General algorithm

  1. Client finds all changes.
  2. Client finds all deletes.
  3. Client finds clrev, the last revision the client synced with the server.
  4. Client sends changes, deletes and clrev to server.
  5. Server locks meta and data tables.
  6. Server finds current revision crrev.
  7. Server applies client changes and deletes.
  8. Server finds current revison again, nwrev.
  9. Server finds all changes between clrev and crrev.
  10. Server finds all deletes between clrev and crrev.
  11. Server unlocks tables.
  12. Server sends changes, deletes and nwrev back to the client.
  13. Client stores nwrev.

Finding changes on the client (this and others have to be executed per data table):

SELECT <table>.* FROM <table>
JOIN sync ON (<table>.<keycol> = sync.keyval)
WHERE sync.action = 0 AND sync.tid = <tableid>
ORDER BY <keycol>;

Finding deletes on the client:

SELECT keyval FROM sync
WHERE action = 1 AND tid = <tableid> ORDER BY keyval;

Applying changes on the server (per row):

INSERT INTO <table> (col1, col2, ...)
VALUES (val1, val2, ...)
ON DUPLICATE KEY UPDATE col1 = VALUES(col1),
col2 = VALUES(col2), ...;

Applying deletes on the server (per deleted row):

DELETE FROM <table> WHERE <keycol> = value;

Finding changes on the server:

SELECT <table>.* FROM <table>
JOIN sync ON (<table>.<keycol> = sync.keyval
WHERE sync.action = 0 AND sync.rev > <clrev>
AND sync.rev <= <crrev>
AND sync.tid = <tableid> ORDER BY <keycol>;

Finding deletes on the server:

SELECT keyval FROM sync
WHERE action = 1 AND rev > <clrev>
AND rev <= <crrev> AND tid = <tableid>
ORDER BY keyval;

Applying changes on the client (per row, both queries are needed):

INSERT OR IGNORE INTO <table> (col1, col2, ...)
VALUES (val1, val2, ...);
UPDATE <table> SET col1 = val1, col2 = val2, ...
WHERE <keycol> = value;

Applying deletes on the server (per deleted row):

DELETE FROM <table>
WHERE <keycol> = value;

Multiuser case

When data is kept by user (data tables contain some sort of user id) then the revision table on the server side must also contain user id. Queries on the server must take it into account (add to WHERE clauses or SET user id when inserting). The procedure sync_mark has to be rewritten to update by-user rev value.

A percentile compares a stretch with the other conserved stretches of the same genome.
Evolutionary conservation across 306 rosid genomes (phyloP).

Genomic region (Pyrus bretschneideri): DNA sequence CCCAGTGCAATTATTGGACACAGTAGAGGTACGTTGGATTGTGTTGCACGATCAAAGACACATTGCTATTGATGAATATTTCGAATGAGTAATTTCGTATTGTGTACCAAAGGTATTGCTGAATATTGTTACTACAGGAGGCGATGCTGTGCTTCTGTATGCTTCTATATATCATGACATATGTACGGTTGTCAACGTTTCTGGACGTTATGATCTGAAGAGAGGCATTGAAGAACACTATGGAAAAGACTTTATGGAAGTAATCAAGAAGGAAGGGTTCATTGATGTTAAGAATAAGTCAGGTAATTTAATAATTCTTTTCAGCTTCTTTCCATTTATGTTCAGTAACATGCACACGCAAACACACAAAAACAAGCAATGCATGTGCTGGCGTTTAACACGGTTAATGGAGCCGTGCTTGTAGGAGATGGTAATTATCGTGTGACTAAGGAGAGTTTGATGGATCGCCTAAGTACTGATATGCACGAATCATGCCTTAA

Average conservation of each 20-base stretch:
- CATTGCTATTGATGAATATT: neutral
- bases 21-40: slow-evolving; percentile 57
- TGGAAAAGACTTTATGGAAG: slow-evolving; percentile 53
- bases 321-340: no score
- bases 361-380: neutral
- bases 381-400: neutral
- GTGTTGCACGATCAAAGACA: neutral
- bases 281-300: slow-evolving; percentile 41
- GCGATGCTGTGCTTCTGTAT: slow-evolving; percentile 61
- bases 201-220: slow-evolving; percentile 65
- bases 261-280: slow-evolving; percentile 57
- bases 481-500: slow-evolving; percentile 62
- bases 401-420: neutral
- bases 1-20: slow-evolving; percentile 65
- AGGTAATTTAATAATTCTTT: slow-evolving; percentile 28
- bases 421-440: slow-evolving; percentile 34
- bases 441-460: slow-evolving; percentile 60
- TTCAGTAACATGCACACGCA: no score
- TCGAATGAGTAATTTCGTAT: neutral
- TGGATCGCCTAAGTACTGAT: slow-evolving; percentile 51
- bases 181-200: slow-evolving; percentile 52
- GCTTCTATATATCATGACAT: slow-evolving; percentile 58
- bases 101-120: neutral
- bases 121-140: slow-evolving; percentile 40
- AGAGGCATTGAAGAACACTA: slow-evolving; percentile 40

Sync data over HTTP

Both the server and the client send JSON object in the form:

{
    "<table>": {
        "deletes": [ "keyval1", ... ],
        "changes": [
            {
                "prop1": "value1",
                "prop2": 23
            }
        ]
    },
    "revision": 120
}

Running tests

Install dependencies:

npm install

And install Mocha:

npm install mocha -g

Modify MySQL connection details in Makefile and tests/helpers/server.js. Run make test. Tests will create test schema in two clients and the server and run various random operations in each. Then synchronize and check for data consistency.

License

The MIT License.

Copyright (c) 2013 Raivo Laanemets

Permission is hereby granted, free of charge, to any person
obtaining a copy of this software and associated documentation
files (the "Software"), to deal in the Software without restriction,
including without limitation the rights to use, copy, modify, merge,
publish, distribute, sublicense, and/or sell copies of the Software,
and to permit persons to whom the Software is furnished to do so,
subject to the following conditions:

The above copyright notice and this permission notice shall be included
in all copies or substantial portions of the Software.

THE SOFTWARE IS PROVIDED "AS IS", WITHOUT WARRANTY OF ANY KIND, EXPRESS
OR IMPLIED, INCLUDING BUT NOT LIMITED TO THE WARRANTIES OF MERCHANTABILITY,
FITNESS FOR A PARTICULAR PURPOSE AND NONINFRINGEMENT. IN NO EVENT SHALL
THE AUTHORS OR COPYRIGHT HOLDERS BE LIABLE FOR ANY CLAIM, DAMAGES OR OTHER
LIABILITY, WHETHER IN AN ACTION OF CONTRACT, TORT OR OTHERWISE, ARISING
FROM, OUT OF OR IN CONNECTION WITH THE SOFTWARE OR THE USE OR OTHER DEALINGS
IN THE SOFTWARE.